Category: Winter

Winter Desiccation of Woody Ornamentals


Winter’s howling winds and frigid temperatures are challenging for all woody landscape plants. Although our plants are fully dormant at this time, the plant tissue is still subject to losing too much water – a condition called desiccation. This year’s unusually heavy and consistent snow cover provides good insulation, and most plants went into winter with a good moisture supply this year. However, when the ground is frozen solid and freezing temperatures are accompanied by […]


The Big Chill


When winter temperatures dip below zero and winds howl across the prairie, gardeners may worry that their trees and shrubs are taking a beating. No need for doom and gloom yet – most hardy landscape and orchard plants are reasonably able to cope with most of our winters, including our recent polar vortex. Many factors influence plant injury, including plant species and cultivars, degree of plant dormancy and overall plant health. How low the temperature […]


Switchgrass Northwind named 2014 Perennial Plant of the Year


Switchgrass Northwind has swept its way to the top as the Perennial Plant Association’s Perennial Plant of the Year for 2014. The Northwind cultivar of Panicum virgatum is distinguished by starkly upright habit compared to the original species. Northwind provides landscape interest from late summer through winter. Blooms appear in late summer, followed by upright seed heads and golden fall foliage. In winter, enjoy the musical swishing sounds as the sturdy foliage sways in the […]


It’s Easy to be Green, if You’re a Plant


St. Patrick’s Day seems to bring out the “Wearin’ o’ the Green” among human folk. But plants wear their green throughout the year, and it is the green that makes plants such unique life forms. Plants get their green color from a pigment called chlorophyll. Green plants produce their own food supply through a process called photosynthesis, which can only take place when both chlorophyll and light are present. Other ingredients are also essential for […]


Variegated Solomon’s Seal Named 2013 Perennial Plant of the Year


Variegated Solomon’s seal has been selected by members of the Perennial Plant Association as the 2013 Perennial Plant of the Year. Known botanically as Polygonatum odoratum Variegatum, this classic hardy favorite is a well-behaved addition that adds seasonal interest with foliage and flowers. The bright green foliage edged with white reaches about 8 to 24 inches tall and spreads by rhizomes to form small colonies. In late spring pendulous, white, bell-shaped flowers appear in pairs […]


Recycle Your Holiday Greenery


Though it may give you the blues to take down your holiday decorations, you can find solace in recycling your greenery. After you remove tinsel, plastic and other non-recyclable decorations, use the greenery to provide food and cover for wildlife or chip it into mulch for landscape protection. Winter birds will appreciate having recycled trees and garlands for cover, especially if you decorate them with bird-food ornaments. You’ll need to secure the tree trunk or […]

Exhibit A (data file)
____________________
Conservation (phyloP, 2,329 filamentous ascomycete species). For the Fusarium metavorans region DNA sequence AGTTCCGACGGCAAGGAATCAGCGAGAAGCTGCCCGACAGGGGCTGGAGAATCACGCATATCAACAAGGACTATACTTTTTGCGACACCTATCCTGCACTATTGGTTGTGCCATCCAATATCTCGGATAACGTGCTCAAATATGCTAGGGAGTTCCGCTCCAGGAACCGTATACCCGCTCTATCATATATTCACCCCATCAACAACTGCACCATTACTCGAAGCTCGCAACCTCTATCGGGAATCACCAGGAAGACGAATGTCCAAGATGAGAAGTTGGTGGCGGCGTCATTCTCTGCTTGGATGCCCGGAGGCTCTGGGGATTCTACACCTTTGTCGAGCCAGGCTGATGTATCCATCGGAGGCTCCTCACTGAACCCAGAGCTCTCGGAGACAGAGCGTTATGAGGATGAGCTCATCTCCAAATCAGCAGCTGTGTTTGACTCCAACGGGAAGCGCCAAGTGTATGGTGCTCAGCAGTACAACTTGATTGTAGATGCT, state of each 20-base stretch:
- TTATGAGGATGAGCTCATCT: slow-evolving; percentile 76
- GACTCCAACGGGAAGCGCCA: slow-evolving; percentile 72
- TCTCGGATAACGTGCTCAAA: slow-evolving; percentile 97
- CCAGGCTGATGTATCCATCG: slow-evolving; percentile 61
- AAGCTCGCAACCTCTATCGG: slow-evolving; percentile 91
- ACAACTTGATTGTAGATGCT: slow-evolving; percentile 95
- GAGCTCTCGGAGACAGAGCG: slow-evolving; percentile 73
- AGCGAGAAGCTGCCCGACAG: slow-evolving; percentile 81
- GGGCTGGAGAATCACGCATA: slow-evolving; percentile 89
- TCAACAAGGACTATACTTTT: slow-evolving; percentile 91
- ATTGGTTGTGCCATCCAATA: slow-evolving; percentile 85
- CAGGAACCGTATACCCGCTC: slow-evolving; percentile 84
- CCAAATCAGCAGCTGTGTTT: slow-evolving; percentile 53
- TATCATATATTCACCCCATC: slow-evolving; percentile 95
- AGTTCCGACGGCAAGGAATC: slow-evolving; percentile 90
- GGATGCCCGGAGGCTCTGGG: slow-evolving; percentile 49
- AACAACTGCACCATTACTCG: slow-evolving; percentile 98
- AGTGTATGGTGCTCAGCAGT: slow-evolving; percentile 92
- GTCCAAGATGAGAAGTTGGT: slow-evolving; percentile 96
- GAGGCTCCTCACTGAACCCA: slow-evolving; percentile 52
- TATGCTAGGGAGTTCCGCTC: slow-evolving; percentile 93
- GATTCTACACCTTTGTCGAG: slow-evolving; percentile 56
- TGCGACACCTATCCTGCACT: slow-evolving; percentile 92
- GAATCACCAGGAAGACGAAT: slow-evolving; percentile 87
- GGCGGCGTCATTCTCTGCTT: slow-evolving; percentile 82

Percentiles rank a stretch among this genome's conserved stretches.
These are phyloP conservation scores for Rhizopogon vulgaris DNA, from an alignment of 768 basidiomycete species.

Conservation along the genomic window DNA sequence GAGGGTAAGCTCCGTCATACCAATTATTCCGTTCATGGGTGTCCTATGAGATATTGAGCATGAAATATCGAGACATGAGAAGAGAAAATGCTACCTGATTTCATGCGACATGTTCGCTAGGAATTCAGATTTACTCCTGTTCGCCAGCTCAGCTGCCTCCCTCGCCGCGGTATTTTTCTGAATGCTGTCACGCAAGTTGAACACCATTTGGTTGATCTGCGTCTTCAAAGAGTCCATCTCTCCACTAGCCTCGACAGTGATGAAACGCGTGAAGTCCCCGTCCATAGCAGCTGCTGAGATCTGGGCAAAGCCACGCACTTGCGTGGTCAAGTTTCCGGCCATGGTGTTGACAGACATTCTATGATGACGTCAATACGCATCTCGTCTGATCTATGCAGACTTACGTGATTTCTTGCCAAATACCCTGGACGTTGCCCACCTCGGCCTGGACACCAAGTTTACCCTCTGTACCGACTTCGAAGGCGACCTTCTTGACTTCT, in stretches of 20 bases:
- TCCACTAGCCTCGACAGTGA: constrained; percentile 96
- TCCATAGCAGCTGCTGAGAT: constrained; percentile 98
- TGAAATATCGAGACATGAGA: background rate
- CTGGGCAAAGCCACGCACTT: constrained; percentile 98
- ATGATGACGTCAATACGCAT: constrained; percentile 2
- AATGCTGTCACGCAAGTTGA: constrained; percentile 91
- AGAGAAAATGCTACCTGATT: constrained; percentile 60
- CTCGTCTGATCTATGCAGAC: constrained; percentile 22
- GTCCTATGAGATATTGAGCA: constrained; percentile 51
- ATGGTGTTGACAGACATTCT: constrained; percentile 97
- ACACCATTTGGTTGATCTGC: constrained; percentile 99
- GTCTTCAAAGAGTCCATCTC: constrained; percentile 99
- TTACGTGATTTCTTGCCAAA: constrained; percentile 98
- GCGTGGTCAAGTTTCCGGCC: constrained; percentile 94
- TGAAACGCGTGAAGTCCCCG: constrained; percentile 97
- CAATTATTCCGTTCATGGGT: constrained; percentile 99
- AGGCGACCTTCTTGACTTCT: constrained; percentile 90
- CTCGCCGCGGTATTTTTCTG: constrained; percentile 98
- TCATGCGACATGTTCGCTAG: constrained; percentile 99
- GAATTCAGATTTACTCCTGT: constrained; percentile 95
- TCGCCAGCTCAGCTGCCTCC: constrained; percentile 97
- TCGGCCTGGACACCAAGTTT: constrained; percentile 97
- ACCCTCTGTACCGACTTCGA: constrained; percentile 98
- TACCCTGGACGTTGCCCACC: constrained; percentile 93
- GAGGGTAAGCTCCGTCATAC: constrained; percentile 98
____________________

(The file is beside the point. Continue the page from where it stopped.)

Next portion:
New Vegetable Varieties 2012


What better way to scratch your gardening itch this winter than to page through garden catalogs or surf websites with the promise of mouth-watering produce for the coming growing season! Here’s a look at just a few of the new vegetable seed offerings for 2012. Try a few alongside your old standby favorites so that you can compare performance in your garden. Following the description of each vegetable is the number of days to maturity […]


Brunnera macrophylla ‘Jack Frost’ 2012 Perennial Plant of the Year™


And the winner is, Brunnera macrophylla ‘Jack Frost’ for the Perennial Plant Association Perennial of the Year! Known as Siberian bugloss by many longtime gardeners, Brunnera macrophylla is a hardy (native to Siberia), low-growing clump-former, reaching 18 inches tall and wide. Brunneras are generally grown for their lovely small blue spring flowers that remind of forget-me-not. ‘Jack Frost’ is particularly notable for all-season interest with striking silver leaves with contrasting green venation and leaf edge. […]


How to care for your amaryllis


Amaryllis is a popular holiday gift plant but may have the lucky recipient wondering about its proper care. Amaryllis is a tender bulb that won’t survive outdoors even in the mildest of Indiana winters. But it can be grown indoors to provide a dramatic show of color during dreary winter months. The showy flowers range from crimson, scarlet, rose, lavender, white or bi-colored combinations. Although each plant may produce only one cluster of 2-4 blooms, […]


Interveinal Chlorosis on Azaleas and Rhododendron


Chlorotic (a yellowing of the leaves) azaleas and rhododendron are a common sight in the Indiana landscape. The term chlorosis gets its name from the lack of chlorophyll, the pigment responsible for healthy plants’ green color. One major cause of chlorosis is a deficiency of either iron or manganese. Other landscape plants such as pin oak, river birch, holly and sweet gum are also susceptible to chlorosis. Iron deficiency leads to a pattern of yellowing […]


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